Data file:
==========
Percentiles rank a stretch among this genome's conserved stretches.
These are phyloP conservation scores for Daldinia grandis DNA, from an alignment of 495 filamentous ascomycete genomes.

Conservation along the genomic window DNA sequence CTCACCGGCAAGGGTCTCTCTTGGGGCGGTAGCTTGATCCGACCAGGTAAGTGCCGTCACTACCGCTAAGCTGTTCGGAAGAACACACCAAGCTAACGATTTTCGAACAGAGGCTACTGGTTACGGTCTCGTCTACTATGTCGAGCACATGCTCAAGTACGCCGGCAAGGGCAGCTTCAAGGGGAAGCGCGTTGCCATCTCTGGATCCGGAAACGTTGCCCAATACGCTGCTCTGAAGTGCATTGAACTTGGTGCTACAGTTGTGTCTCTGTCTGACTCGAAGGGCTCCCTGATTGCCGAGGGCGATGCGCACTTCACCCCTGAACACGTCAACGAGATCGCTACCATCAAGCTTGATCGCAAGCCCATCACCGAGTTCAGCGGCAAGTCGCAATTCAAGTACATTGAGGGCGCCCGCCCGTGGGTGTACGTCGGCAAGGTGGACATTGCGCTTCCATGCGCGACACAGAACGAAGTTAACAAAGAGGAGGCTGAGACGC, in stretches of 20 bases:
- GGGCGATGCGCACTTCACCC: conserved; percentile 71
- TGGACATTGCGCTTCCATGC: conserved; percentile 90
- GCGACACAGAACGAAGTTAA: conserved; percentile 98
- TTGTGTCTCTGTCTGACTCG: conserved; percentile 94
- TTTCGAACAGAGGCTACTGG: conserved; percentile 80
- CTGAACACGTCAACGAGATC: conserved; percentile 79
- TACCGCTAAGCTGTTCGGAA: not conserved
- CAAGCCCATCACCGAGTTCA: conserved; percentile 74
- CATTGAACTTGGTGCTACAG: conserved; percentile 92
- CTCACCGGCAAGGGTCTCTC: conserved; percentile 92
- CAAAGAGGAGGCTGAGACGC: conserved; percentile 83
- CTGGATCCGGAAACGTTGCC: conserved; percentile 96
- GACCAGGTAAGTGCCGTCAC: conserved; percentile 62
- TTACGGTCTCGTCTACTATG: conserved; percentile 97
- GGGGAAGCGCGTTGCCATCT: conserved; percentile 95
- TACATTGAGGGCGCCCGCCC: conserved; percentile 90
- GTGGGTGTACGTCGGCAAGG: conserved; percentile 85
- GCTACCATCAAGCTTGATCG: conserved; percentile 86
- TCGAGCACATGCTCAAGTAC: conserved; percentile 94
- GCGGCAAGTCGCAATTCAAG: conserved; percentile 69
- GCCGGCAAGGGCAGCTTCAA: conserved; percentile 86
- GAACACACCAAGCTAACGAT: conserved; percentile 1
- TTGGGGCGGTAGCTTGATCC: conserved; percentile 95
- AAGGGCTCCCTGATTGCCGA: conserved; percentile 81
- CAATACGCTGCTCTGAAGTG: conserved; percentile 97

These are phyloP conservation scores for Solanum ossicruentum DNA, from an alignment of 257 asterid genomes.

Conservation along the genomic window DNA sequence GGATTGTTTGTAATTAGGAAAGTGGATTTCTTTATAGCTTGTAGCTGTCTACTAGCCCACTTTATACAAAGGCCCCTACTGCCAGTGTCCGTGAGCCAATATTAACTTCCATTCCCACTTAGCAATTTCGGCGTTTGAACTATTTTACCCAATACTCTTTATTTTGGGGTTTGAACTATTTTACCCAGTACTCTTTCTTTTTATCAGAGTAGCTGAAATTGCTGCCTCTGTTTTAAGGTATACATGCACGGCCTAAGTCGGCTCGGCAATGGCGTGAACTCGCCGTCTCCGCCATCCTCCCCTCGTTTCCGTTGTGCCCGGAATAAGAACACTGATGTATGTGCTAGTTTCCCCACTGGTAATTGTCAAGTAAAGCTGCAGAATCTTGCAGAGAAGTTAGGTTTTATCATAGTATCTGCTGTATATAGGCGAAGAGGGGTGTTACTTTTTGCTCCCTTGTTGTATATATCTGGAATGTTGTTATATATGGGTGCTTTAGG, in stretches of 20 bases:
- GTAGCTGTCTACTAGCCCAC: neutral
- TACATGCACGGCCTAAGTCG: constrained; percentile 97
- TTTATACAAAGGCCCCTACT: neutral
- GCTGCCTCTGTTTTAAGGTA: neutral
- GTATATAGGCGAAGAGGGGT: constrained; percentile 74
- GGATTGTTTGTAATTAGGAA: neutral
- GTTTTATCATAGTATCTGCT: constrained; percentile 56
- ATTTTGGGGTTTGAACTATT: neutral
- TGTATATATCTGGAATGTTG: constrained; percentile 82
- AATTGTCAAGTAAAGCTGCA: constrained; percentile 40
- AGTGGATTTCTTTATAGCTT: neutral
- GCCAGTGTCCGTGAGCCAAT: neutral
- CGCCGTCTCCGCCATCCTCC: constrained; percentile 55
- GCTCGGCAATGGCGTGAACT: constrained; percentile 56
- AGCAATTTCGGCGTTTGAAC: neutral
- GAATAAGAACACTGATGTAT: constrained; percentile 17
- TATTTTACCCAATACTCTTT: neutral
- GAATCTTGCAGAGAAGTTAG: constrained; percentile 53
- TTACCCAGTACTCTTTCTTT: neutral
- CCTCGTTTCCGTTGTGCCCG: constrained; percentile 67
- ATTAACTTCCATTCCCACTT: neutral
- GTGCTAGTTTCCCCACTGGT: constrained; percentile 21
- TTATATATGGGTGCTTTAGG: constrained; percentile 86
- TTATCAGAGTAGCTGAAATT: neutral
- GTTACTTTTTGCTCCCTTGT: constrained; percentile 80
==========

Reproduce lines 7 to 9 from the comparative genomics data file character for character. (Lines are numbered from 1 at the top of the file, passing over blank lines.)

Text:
- TTGTGTCTCTGTCTGACTCG: conserved; percentile 94
- TTTCGAACAGAGGCTACTGG: conserved; percentile 80
- CTGAACACGTCAACGAGATC: conserved; percentile 79